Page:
IOC chief Bach leaves door open for baseball at 2020 Games

by Dave Hueston

Kyodo

IOC president Thomas Bach said in an exclusive interview on Wednesday the possibility still exists for the inclusion of baseball and softball for the 2020 Tokyo Games.

Making his first official visit to the Japanese capital after being elected president of the IOC, Bach said, “We will discuss the issue of the composition of the program. First about the procedure — how to do it — and also about the program as such: the content.”

Baseball and softball were dropped after the 2008 Being Games, and wrestling was voted in as the 28th sport at the IOC’s general session that decided the 2020 Tokyo Games.

The Olympic Charter states that sports inclusion in the program must be decided not later than the session electing the host city.

Although he did not state definitively that baseball and softball are on the way back, Bach said the topic is open for debate.

“You have many stakeholders and interested parties. I have initiated discussion about this. We will have the first broad discussion in December in a meeting of the Executive Board of the IOC, then the Executive Board will present its first discussion paper to the IOC session in Sochi.

“There is of course still a possibility because of course at least right now, if I have the right feeling for my colleagues at the IOC, it is almost the unanimous feeling that we want to have more flexibility in the program. If we agree on this then this famous seven-year rule will not be a major obstacle, because we will have a vote on this and if we want to have a change then this change can be applied.”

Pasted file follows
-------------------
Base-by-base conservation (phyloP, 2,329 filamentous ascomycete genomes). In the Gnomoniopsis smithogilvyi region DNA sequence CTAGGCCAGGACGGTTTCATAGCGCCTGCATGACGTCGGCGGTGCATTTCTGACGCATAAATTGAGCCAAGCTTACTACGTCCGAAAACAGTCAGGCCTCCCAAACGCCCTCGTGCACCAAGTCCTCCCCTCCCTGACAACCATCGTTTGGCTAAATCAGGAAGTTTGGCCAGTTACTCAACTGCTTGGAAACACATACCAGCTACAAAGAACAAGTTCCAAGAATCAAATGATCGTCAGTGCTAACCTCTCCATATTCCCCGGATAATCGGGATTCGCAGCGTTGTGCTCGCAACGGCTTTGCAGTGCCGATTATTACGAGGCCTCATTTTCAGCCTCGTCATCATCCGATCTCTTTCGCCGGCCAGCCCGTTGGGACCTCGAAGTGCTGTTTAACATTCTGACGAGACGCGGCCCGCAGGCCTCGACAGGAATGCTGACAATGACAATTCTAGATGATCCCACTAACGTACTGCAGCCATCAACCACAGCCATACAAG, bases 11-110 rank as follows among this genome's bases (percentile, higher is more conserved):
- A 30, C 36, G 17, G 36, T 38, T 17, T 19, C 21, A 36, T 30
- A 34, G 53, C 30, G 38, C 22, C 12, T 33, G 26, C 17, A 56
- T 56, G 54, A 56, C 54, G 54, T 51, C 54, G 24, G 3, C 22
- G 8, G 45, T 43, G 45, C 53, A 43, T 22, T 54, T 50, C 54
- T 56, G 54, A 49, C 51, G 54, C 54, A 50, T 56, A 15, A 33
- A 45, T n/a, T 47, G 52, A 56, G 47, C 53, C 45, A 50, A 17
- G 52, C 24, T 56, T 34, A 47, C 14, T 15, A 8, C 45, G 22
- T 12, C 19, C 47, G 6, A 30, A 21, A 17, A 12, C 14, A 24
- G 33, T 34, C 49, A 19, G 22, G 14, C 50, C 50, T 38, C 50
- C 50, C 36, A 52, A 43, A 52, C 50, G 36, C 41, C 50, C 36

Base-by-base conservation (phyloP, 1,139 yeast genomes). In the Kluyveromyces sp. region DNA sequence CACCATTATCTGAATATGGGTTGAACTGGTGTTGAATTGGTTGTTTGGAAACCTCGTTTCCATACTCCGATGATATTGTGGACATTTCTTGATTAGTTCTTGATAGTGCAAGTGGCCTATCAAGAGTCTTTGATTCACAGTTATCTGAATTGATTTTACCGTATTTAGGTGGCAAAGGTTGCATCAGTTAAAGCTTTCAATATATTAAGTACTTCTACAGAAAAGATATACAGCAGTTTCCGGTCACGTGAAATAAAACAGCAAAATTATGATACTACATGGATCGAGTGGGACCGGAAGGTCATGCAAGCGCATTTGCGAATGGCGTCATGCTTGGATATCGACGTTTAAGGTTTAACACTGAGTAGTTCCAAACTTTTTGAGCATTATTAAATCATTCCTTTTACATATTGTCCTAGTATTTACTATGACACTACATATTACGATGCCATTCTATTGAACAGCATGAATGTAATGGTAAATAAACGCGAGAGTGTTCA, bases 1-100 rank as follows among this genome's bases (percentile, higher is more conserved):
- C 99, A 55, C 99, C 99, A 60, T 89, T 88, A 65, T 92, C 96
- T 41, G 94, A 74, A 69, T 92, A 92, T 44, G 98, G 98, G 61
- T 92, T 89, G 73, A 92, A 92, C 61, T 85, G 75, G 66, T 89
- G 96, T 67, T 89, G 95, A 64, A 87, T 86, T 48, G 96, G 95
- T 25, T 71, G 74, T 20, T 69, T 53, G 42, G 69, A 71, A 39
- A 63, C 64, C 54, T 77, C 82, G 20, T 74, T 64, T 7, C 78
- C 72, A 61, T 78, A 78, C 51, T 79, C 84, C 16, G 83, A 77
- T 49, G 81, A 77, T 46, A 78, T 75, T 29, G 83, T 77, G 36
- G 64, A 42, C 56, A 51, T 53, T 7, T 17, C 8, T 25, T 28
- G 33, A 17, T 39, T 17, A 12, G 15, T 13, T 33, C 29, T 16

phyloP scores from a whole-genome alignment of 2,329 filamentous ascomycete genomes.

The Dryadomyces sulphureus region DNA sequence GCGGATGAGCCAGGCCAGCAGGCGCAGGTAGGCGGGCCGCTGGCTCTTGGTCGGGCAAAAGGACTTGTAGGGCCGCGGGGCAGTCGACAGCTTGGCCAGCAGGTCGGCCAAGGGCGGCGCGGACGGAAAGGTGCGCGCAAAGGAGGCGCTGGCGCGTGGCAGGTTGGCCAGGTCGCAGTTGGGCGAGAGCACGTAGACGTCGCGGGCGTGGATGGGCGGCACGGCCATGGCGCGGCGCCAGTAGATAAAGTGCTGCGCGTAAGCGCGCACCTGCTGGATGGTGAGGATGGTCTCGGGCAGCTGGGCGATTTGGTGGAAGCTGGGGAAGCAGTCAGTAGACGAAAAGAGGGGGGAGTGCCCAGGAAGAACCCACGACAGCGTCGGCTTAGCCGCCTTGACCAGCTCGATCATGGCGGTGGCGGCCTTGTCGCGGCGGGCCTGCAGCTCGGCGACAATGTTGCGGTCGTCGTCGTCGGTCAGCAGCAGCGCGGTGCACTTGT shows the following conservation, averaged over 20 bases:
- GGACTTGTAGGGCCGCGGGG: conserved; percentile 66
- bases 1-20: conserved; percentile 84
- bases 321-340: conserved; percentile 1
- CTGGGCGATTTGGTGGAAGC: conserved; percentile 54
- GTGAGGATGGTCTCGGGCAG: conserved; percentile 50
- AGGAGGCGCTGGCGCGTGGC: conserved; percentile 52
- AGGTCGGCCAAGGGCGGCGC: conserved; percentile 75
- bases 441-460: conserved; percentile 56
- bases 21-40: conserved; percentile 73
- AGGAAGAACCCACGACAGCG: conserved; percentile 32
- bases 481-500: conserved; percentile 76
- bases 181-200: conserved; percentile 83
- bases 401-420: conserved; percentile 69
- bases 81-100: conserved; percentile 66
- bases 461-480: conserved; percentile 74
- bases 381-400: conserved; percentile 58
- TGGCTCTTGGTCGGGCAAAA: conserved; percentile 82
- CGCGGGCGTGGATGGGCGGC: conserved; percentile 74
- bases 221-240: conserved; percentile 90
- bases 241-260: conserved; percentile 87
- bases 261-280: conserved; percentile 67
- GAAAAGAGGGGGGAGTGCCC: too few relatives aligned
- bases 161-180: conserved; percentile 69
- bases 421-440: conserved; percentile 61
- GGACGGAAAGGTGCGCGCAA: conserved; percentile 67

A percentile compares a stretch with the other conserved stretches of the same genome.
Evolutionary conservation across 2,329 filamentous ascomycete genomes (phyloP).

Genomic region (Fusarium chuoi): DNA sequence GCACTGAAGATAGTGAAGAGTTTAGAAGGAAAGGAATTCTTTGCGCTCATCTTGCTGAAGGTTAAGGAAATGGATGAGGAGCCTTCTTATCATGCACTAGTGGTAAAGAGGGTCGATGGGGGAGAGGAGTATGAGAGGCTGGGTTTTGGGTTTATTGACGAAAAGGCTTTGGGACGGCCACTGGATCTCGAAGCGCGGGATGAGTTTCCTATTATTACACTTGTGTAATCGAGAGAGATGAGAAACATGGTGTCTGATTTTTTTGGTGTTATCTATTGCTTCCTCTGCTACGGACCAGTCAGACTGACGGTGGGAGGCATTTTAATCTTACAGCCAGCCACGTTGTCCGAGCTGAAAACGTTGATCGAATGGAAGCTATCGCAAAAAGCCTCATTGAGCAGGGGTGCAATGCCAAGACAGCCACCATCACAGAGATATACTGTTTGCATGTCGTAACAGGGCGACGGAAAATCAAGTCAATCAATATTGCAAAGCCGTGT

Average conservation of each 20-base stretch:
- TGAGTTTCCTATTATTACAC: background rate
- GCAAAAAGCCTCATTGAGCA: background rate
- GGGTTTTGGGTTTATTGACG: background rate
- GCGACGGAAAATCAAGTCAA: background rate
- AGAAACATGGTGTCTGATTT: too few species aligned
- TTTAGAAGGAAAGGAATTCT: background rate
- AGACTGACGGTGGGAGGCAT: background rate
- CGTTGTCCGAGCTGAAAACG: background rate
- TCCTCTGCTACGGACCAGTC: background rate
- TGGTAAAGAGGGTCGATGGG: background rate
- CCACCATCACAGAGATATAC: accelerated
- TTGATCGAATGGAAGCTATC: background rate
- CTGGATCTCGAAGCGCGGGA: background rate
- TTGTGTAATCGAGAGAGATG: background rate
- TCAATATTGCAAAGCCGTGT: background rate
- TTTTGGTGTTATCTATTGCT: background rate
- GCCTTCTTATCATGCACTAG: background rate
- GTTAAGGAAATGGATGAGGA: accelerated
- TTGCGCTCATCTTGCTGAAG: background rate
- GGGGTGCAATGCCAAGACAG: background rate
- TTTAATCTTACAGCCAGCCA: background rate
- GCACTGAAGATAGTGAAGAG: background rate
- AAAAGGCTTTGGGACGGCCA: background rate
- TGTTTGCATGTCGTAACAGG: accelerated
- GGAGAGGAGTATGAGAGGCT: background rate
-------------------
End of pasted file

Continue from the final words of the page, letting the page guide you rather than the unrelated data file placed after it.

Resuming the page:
The 59-year-old Bach, who was named the ninth IOC president in Buenos Aires on Sept. 10, also said in the interview he has high expectations with regard to Tokyo 2020.

“What we expect is a very Japanese Games also because the games always have to reflect the culture of the host nation,” he said. “This is part of the fascination of the Olympic Games — to reflect the diversity of cultures on our globe. Having seen an excellent bidding team working very closely under the leadership of sport, together with the world of economy and politics, we’re sure that with this teamwork Tokyo and Japan will deliver a brilliant Olympic Games.”

He also said that he expects the games to act as a catalyst for a speedy recovery after the 2011 Great East Japan Earthquake.

“I think sport now is a very important social factor that can help to build up society again after such a great disaster, because sport is part of our living. Sport can play an important role in the rebuilding of Japanese society after this terrible earthquake for which the IOC and the world of sports still has great sympathy.”

Another concern for Tokyo has been the projected construction costs and design of a new, futuristic Olympic Stadium, which would be used for the opening and closing ceremonies and is also due to host the final of the 2019 Rugby World Cup.

Designed by Iraqi-born, London-based architect Zaha Hadid, the estimated costs of the new Stadium, which would have 80,000 seats compared to 54,000 in the present arena, could be as much as ¥300 billion ($3 billion), as compared to the ¥130 billion ($1.3 billion) in the Tokyo 2020 bid proposal. The Japanese government is scaling it down but keeping the original design, including the retractable roof. Construction is scheduled to begin next year.

“There were some plans about the adjustments in the construction of the Olympic Stadium but they do not affect at all the Olympic Stadium as a sports facility,” Bach said later at a news conference.